Personal Stories: Lance Shaw

My name is Lance Shaw.

When I awoke on the morning of November 8, 2004, I was a chain-smoking, alcoholic, type-A, working between 64 to 72 hours a week. I liked both my coffee and tea, strong and dark. I work in an Oil Refinery in Northern California. I, and a team of others, were in the process of building a brand new unit along with making major upgrades to every unit in the facility. At best, it is an incredible undertaking in emotionally environmental Northern California.

Communities; people need to be reassured that the products you make, won't go boom; the materials you use, won't wind-up on their neighborhoods, homes, cars ... their children. I had worked with some of the most talented minds and individuals within the company.

I felt out-classed, out-gunned and out-manned. I had become hypertensive, sedentary and mildly obese, over the two years that we had worked on this project. But, the finish line was in sight, the company would bring in more people into my area and I could delegate a lot of what I did, much of it was pre-planned, pre-written and already in-place.

I could finally cut back on my hours and schedule that appointment about my blood pressure that I had been putting off for God knows how long ... and all that changed that morning.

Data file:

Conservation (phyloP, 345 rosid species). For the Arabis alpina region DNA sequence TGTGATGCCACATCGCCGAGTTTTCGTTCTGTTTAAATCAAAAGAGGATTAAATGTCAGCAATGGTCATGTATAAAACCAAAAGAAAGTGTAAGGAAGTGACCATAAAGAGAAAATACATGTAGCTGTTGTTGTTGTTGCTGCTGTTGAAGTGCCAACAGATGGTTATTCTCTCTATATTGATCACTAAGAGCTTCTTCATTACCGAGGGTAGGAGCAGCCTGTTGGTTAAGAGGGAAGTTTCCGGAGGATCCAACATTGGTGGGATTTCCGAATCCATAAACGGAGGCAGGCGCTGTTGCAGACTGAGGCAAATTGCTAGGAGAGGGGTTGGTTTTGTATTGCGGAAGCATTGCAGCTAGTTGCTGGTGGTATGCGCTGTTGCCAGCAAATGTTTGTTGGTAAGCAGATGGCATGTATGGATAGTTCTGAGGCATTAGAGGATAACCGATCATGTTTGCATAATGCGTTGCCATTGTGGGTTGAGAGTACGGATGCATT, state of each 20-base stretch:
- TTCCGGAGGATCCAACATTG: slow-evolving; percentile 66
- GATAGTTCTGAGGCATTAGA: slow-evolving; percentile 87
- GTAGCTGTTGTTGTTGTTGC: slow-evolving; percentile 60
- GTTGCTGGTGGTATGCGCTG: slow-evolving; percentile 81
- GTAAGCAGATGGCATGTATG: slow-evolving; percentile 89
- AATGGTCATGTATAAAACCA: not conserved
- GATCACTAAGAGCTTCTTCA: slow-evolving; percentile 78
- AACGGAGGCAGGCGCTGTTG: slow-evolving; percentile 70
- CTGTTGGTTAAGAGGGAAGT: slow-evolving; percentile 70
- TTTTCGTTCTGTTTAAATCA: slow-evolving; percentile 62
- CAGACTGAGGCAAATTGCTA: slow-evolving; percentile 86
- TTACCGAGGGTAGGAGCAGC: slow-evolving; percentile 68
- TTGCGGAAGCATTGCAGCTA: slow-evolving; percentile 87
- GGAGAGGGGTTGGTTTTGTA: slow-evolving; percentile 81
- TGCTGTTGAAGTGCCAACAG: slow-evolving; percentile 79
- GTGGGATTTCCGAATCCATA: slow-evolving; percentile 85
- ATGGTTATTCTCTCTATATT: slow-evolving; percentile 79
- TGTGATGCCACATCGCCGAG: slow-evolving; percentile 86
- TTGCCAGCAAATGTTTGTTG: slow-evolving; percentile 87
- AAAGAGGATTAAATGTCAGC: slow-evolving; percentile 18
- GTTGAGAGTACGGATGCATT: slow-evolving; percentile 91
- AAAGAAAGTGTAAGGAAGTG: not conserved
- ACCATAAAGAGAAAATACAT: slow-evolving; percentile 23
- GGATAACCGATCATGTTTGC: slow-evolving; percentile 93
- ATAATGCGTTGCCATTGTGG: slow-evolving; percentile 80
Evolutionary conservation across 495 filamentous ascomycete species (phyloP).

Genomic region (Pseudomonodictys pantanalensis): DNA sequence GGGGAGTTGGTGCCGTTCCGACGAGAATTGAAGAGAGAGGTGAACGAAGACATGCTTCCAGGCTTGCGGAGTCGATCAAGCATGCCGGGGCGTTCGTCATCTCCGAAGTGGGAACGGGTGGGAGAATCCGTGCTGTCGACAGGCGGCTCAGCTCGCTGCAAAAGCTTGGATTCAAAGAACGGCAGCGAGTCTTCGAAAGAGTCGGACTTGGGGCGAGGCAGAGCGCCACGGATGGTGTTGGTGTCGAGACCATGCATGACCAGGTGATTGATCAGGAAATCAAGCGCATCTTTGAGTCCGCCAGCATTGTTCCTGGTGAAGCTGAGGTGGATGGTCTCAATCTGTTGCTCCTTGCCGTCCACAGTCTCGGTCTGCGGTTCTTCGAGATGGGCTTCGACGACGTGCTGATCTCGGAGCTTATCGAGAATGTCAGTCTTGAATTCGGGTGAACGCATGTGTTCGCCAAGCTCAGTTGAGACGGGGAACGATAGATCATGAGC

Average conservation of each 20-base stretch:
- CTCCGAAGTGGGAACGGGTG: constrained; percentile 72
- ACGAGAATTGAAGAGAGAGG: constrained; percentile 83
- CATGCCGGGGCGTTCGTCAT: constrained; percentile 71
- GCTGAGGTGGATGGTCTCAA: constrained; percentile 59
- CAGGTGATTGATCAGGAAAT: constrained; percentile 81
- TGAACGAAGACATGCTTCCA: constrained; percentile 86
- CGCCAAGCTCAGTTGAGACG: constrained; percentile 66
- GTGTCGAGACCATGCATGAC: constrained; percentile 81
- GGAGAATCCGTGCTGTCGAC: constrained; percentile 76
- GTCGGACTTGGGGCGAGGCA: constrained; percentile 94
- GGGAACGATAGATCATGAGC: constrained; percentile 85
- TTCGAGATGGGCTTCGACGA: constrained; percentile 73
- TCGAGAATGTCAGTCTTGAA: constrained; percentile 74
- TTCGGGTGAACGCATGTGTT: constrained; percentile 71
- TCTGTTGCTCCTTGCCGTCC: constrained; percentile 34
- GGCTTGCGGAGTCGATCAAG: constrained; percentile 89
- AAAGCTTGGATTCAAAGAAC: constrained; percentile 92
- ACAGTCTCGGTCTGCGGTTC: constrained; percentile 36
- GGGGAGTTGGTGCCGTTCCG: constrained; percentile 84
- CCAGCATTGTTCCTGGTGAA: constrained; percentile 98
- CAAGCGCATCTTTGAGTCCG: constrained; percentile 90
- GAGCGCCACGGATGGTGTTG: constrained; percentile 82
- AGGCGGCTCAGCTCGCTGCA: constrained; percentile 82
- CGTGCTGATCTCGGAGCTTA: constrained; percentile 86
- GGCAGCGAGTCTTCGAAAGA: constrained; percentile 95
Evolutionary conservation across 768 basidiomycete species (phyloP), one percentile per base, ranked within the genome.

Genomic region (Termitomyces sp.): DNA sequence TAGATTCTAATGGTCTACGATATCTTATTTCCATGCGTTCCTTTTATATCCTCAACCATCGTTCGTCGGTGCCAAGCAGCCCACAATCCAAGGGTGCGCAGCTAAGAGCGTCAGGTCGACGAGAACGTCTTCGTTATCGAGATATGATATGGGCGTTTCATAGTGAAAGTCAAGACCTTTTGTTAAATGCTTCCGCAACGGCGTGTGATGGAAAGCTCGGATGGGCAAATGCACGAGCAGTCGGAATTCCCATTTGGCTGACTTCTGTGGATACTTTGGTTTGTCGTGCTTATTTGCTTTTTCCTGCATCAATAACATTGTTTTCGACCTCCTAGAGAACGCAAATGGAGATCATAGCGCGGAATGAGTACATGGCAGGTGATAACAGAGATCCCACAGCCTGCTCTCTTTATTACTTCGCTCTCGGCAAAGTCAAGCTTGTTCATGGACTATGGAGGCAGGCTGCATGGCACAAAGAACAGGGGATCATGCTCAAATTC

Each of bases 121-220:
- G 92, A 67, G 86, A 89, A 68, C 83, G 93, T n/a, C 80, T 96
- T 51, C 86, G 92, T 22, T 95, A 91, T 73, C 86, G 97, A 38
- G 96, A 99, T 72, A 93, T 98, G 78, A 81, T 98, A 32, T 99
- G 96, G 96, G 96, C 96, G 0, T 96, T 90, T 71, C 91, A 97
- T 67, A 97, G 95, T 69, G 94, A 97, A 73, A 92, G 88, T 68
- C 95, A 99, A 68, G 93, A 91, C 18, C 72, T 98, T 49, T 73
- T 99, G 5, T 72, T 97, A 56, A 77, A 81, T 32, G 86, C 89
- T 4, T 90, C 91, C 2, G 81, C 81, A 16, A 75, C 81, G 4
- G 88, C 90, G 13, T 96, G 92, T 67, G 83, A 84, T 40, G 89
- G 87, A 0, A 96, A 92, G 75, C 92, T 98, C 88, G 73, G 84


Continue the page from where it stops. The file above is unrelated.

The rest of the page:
I, and my partner, a Health and Safety / EMT responder, were going around to the various sites, ensuring that everyone had all of their required permits to work ... with a workforce of 800 people ... everyone would be covered from an administrative and more importantly, a safety standpoint.

My partner and I, were the perfect compliments to each other ... He is a former operator and I, a former EMT ... we counted on each other for support and information ... I always trusted him to make the right call when safety was concerned and that morning he didn't let me down.

We got started at 6:30 and by 7 am; we were visiting the third of six sites we would be at. We were making great time, but man ... I didn't feel right. I just gotten over a cold the week before and my lungs felt odd. It didn't help that I didn't quit smoking while I was infirmed. I had a smoke while waiting for a construction crew to show up for sign-on and that made things worse ... first, it felt like mild indigestion ... by the time we had reached the fourth area, I had mild discomfort behind my collarbone ... but this was way wrong ... it was behind both my right and left sides, like it was on the tops of my lungs.

The irritation was alleviated somewhat when I crossed my arms in front of me and pressed back on my collarbone. At the next group site, irritation had given way to pain, although it was still mild ... 3 on a scale of 10, but it had changed to the feeling that two hands were on top of my lungs pushing down, like I could not get a full breath, even though I was now breathing deeply.

My partner noticed and commented. I just said, "I need to get back to the office and take an aspirin and everything will be alright ..." Although, even the idea of taking an aspirin for what I was feeling didn't seem as if it would help ...